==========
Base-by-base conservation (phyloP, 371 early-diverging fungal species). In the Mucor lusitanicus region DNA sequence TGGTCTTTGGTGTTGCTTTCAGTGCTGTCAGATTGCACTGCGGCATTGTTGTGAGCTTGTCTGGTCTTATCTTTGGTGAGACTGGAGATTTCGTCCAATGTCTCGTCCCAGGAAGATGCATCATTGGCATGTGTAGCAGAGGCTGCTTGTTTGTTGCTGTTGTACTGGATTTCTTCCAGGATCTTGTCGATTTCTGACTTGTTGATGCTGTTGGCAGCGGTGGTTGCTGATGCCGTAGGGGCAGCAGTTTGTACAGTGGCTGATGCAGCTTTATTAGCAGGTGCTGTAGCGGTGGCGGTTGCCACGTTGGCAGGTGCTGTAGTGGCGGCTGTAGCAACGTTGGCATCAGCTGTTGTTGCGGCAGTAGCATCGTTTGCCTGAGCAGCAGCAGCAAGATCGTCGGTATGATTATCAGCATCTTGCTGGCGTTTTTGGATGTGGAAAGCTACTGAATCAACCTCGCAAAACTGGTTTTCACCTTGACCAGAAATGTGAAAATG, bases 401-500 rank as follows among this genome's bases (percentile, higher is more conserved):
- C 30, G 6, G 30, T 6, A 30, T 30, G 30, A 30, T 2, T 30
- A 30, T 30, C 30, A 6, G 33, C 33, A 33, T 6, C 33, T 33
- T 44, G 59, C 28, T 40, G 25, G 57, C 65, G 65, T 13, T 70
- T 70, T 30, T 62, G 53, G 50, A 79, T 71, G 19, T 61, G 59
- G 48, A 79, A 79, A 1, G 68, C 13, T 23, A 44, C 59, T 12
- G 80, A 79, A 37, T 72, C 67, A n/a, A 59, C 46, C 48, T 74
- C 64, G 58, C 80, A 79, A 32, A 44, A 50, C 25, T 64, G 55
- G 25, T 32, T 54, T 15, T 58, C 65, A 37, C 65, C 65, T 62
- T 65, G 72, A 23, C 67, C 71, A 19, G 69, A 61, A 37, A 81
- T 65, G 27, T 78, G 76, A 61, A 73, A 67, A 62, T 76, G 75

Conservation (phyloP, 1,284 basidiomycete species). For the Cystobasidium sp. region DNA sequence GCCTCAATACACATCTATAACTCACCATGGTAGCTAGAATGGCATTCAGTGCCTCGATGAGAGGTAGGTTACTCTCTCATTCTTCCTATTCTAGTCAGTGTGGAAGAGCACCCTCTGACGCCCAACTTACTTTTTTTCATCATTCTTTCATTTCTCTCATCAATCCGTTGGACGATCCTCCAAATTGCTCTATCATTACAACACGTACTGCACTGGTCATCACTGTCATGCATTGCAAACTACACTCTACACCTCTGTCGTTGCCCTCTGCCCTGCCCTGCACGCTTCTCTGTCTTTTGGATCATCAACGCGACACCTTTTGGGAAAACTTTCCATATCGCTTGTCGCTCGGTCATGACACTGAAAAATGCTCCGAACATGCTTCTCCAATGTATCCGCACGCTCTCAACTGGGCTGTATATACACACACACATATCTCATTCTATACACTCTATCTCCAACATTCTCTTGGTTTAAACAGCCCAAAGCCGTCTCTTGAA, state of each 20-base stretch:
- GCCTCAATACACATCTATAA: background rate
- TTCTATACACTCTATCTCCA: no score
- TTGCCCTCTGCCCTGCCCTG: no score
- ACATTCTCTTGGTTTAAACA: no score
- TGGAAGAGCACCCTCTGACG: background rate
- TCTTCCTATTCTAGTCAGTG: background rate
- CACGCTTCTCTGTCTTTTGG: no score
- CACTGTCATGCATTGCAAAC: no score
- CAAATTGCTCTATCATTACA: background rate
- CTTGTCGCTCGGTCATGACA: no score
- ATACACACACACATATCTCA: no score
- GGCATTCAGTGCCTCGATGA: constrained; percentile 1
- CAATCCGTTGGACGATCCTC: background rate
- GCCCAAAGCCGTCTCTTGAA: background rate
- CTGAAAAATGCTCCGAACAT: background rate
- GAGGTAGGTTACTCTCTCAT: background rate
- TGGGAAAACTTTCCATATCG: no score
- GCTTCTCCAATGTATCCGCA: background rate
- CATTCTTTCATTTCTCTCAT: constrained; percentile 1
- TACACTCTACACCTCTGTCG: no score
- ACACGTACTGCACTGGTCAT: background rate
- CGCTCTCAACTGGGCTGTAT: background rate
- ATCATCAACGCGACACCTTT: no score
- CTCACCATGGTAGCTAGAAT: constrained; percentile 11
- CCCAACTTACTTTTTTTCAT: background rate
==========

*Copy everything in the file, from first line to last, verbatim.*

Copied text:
Base-by-base conservation (phyloP, 371 early-diverging fungal species). In the Mucor lusitanicus region DNA sequence TGGTCTTTGGTGTTGCTTTCAGTGCTGTCAGATTGCACTGCGGCATTGTTGTGAGCTTGTCTGGTCTTATCTTTGGTGAGACTGGAGATTTCGTCCAATGTCTCGTCCCAGGAAGATGCATCATTGGCATGTGTAGCAGAGGCTGCTTGTTTGTTGCTGTTGTACTGGATTTCTTCCAGGATCTTGTCGATTTCTGACTTGTTGATGCTGTTGGCAGCGGTGGTTGCTGATGCCGTAGGGGCAGCAGTTTGTACAGTGGCTGATGCAGCTTTATTAGCAGGTGCTGTAGCGGTGGCGGTTGCCACGTTGGCAGGTGCTGTAGTGGCGGCTGTAGCAACGTTGGCATCAGCTGTTGTTGCGGCAGTAGCATCGTTTGCCTGAGCAGCAGCAGCAAGATCGTCGGTATGATTATCAGCATCTTGCTGGCGTTTTTGGATGTGGAAAGCTACTGAATCAACCTCGCAAAACTGGTTTTCACCTTGACCAGAAATGTGAAAATG, bases 401-500 rank as follows among this genome's bases (percentile, higher is more conserved):
- C 30, G 6, G 30, T 6, A 30, T 30, G 30, A 30, T 2, T 30
- A 30, T 30, C 30, A 6, G 33, C 33, A 33, T 6, C 33, T 33
- T 44, G 59, C 28, T 40, G 25, G 57, C 65, G 65, T 13, T 70
- T 70, T 30, T 62, G 53, G 50, A 79, T 71, G 19, T 61, G 59
- G 48, A 79, A 79, A 1, G 68, C 13, T 23, A 44, C 59, T 12
- G 80, A 79, A 37, T 72, C 67, A n/a, A 59, C 46, C 48, T 74
- C 64, G 58, C 80, A 79, A 32, A 44, A 50, C 25, T 64, G 55
- G 25, T 32, T 54, T 15, T 58, C 65, A 37, C 65, C 65, T 62
- T 65, G 72, A 23, C 67, C 71, A 19, G 69, A 61, A 37, A 81
- T 65, G 27, T 78, G 76, A 61, A 73, A 67, A 62, T 76, G 75

Conservation (phyloP, 1,284 basidiomycete species). For the Cystobasidium sp. region DNA sequence GCCTCAATACACATCTATAACTCACCATGGTAGCTAGAATGGCATTCAGTGCCTCGATGAGAGGTAGGTTACTCTCTCATTCTTCCTATTCTAGTCAGTGTGGAAGAGCACCCTCTGACGCCCAACTTACTTTTTTTCATCATTCTTTCATTTCTCTCATCAATCCGTTGGACGATCCTCCAAATTGCTCTATCATTACAACACGTACTGCACTGGTCATCACTGTCATGCATTGCAAACTACACTCTACACCTCTGTCGTTGCCCTCTGCCCTGCCCTGCACGCTTCTCTGTCTTTTGGATCATCAACGCGACACCTTTTGGGAAAACTTTCCATATCGCTTGTCGCTCGGTCATGACACTGAAAAATGCTCCGAACATGCTTCTCCAATGTATCCGCACGCTCTCAACTGGGCTGTATATACACACACACATATCTCATTCTATACACTCTATCTCCAACATTCTCTTGGTTTAAACAGCCCAAAGCCGTCTCTTGAA, state of each 20-base stretch:
- GCCTCAATACACATCTATAA: background rate
- TTCTATACACTCTATCTCCA: no score
- TTGCCCTCTGCCCTGCCCTG: no score
- ACATTCTCTTGGTTTAAACA: no score
- TGGAAGAGCACCCTCTGACG: background rate
- TCTTCCTATTCTAGTCAGTG: background rate
- CACGCTTCTCTGTCTTTTGG: no score
- CACTGTCATGCATTGCAAAC: no score
- CAAATTGCTCTATCATTACA: background rate
- CTTGTCGCTCGGTCATGACA: no score
- ATACACACACACATATCTCA: no score
- GGCATTCAGTGCCTCGATGA: constrained; percentile 1
- CAATCCGTTGGACGATCCTC: background rate
- GCCCAAAGCCGTCTCTTGAA: background rate
- CTGAAAAATGCTCCGAACAT: background rate
- GAGGTAGGTTACTCTCTCAT: background rate
- TGGGAAAACTTTCCATATCG: no score
- GCTTCTCCAATGTATCCGCA: background rate
- CATTCTTTCATTTCTCTCAT: constrained; percentile 1
- TACACTCTACACCTCTGTCG: no score
- ACACGTACTGCACTGGTCAT: background rate
- CGCTCTCAACTGGGCTGTAT: background rate
- ATCATCAACGCGACACCTTT: no score
- CTCACCATGGTAGCTAGAAT: constrained; percentile 11
- CCCAACTTACTTTTTTTCAT: background rate